Basic Structure and its Politico-Legal Transformation in India: Introspecting Purpose and Volatility
Updated: May 26
Global Law Assembly
Chief Executive Officer,
Global Law Assembly
The Basic Structure Doctrine is an interesting and transformative connotation in the history of Indian Constitutional Law. There is no doubt that since 1973, this politico-legal doctrine has reflected the vision to preserve and emphasize on the integrity-centric behaviour of Constitutional Law espoused on the basis of the premise that the polity guaranteed and reckoned by the Indian Constitution has to be protected. Now, the Basic Structure is utilized as a juridical doctrine, which is often sought as a firewall between Arts. 13 and 368, with its own exceptions and relationships. On the other hand, if we assume that the Basic Structure Doctrine is not political, would also be fallacious – because as stated above, the conception – which was based on preserving the operative essentials of the Indian Constitution, which are substantially respected by the Supreme Court of India in the Keshavananda Bharti case under the politico-legal guise of civic nationalism, in opposition to the Congress Party’s amendments to the Constitution at that time – has sought transformation and some relevant backlash in the 21st Century. The article therefore covers an analysis of the legal and political policies revolving around the Basic Structure Doctrine in a nutshell. The authors intend to provide suggestions and criticisms to the impact of the Basic Structure Doctrine in 3 important frontiers – Legal and Doctrinal Evaluation, Foreign Relations and Sovereignty and Indian Nationalism.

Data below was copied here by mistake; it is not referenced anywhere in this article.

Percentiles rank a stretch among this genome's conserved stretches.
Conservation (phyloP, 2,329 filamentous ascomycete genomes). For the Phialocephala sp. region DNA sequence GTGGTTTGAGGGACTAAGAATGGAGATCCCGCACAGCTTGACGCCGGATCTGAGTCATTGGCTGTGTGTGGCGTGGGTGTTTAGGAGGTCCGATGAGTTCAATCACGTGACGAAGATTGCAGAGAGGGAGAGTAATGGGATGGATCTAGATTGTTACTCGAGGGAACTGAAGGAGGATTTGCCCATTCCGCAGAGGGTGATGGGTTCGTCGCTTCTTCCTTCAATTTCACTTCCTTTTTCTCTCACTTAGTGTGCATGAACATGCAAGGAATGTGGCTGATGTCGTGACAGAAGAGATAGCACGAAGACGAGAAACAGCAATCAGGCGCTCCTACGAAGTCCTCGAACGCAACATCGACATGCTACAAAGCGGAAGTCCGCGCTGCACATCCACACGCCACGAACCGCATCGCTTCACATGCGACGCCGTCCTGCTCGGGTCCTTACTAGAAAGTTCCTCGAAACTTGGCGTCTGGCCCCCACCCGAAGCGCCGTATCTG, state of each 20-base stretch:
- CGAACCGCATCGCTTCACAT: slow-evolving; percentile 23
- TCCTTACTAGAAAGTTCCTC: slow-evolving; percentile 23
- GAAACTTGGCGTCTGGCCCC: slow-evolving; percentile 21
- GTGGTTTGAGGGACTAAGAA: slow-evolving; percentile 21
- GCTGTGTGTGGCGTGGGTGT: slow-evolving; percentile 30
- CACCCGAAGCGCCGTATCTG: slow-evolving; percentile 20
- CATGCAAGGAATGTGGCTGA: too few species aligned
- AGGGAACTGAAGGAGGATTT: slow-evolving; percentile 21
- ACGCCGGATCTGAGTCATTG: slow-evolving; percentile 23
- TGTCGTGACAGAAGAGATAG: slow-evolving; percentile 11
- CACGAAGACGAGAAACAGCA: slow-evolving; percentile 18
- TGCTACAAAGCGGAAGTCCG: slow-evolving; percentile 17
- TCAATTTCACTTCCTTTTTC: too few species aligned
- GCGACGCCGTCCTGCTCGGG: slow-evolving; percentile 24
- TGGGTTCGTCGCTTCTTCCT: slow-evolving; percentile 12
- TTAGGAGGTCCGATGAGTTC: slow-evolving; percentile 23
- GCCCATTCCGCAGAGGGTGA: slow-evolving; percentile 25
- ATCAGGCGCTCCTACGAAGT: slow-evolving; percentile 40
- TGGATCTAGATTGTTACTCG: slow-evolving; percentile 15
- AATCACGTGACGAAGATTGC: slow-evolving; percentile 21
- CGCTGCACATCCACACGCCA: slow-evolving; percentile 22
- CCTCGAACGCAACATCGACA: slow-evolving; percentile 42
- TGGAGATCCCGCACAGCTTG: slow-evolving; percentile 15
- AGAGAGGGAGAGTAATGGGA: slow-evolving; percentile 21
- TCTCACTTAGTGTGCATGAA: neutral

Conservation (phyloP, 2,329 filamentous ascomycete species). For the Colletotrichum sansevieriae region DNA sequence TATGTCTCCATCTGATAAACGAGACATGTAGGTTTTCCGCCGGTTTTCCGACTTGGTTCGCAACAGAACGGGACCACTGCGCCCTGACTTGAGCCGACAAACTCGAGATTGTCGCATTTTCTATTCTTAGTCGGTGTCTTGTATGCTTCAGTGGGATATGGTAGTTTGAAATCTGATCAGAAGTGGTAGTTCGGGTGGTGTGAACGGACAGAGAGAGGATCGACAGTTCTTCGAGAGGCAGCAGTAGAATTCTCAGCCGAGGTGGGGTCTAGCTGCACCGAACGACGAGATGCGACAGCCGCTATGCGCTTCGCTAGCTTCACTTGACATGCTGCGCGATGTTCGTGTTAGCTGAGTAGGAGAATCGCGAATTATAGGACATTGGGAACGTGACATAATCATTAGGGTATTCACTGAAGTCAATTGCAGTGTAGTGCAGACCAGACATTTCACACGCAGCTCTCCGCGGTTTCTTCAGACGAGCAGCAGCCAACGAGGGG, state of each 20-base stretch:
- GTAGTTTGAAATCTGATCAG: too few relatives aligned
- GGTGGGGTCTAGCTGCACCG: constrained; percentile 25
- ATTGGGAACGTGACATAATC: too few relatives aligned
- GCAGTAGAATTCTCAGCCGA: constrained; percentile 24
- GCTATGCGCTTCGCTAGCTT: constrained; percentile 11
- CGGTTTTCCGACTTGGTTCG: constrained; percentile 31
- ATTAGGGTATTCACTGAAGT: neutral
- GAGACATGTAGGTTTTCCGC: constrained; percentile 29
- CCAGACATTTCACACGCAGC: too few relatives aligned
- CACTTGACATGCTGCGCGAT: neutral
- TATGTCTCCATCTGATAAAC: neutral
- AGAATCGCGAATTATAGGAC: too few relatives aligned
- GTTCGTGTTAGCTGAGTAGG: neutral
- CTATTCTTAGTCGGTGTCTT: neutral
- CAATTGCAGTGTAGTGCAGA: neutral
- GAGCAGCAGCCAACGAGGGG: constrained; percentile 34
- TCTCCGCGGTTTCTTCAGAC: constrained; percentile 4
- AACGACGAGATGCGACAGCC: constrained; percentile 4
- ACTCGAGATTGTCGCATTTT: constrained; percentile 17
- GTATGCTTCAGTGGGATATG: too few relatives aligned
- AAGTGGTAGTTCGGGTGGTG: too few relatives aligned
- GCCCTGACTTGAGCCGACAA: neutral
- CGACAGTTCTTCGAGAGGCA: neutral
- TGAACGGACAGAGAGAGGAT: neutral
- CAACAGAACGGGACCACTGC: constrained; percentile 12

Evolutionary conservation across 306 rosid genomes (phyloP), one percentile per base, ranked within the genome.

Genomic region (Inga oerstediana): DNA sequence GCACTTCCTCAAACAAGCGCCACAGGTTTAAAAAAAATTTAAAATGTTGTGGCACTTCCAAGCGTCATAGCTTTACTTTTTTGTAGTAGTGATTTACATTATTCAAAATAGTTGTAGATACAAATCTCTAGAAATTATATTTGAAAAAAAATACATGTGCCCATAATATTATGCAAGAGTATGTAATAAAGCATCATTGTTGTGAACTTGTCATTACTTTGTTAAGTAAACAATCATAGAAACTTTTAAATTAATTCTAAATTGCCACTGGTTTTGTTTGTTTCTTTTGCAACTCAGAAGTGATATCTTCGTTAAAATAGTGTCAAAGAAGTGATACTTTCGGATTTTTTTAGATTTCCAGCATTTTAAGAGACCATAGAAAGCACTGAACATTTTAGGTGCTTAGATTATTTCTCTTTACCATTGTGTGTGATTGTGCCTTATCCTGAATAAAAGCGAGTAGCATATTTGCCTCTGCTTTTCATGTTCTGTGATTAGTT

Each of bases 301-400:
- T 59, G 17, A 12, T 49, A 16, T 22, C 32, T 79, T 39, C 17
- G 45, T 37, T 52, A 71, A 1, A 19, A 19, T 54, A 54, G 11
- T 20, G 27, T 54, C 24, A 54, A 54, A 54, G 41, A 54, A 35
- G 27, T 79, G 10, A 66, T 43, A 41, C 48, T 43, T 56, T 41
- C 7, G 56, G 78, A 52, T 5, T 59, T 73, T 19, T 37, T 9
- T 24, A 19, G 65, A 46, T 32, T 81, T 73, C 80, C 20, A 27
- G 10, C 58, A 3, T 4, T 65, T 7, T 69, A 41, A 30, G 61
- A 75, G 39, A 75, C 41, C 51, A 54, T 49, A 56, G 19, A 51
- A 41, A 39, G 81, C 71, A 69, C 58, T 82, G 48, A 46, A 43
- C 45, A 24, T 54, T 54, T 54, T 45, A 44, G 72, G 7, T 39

The Basic Structure in the Indian Constitution: A Legal cum Doctrinal Evolution
While discussing the basic structure doctrine, the very first case that comes to mind is the Shankari Prasad’s case of 1951. The validity of the first constitution amendment act was into question on the ground of breach of fundamental rights under part III of the Constitution. The apex court held that power to amend the constitution including the fundamental rights were contained in A. 368 of the Constitution and an ‘amendment’ was not a ‘law’ within the meaning of A. 13(2). Later came Sajjan Singh’s case of 1965 where the validity of the 17th constitution amendment was into question. The court said that an ‘amendment’ included ‘amendment’ to all the provisions of the Constitution. In 1968 came the Golaknath’s case where the apex court prospectively overruled the decision in Shankari Prasad and Sajjan Singh. It held that an amendment was a law under A. 13(2) and if it violates any fundamental right, it may be declared void.
In 1971, the government came up with the 24th Constitutional Amendment and followed the Kesavananda verdict of 1973 which laid down the ‘Basic Structure Doctrine’. The verdict spoke about the limitations on the amending power of parliament under A. 368 and gave the concept of a Basic Structure in the constitution which cannot be amended. The 42nd Constitution Amendment came in the year 1976 in which clauses (4) and (5) were added to A. 368. These were stuck down in a subsequent case of Minerva Mills (1980). SP Sampath Kumar and L Chandra Kumar are two other important cases ruled by the Supreme Court which discuss the ‘basic structure’ at length.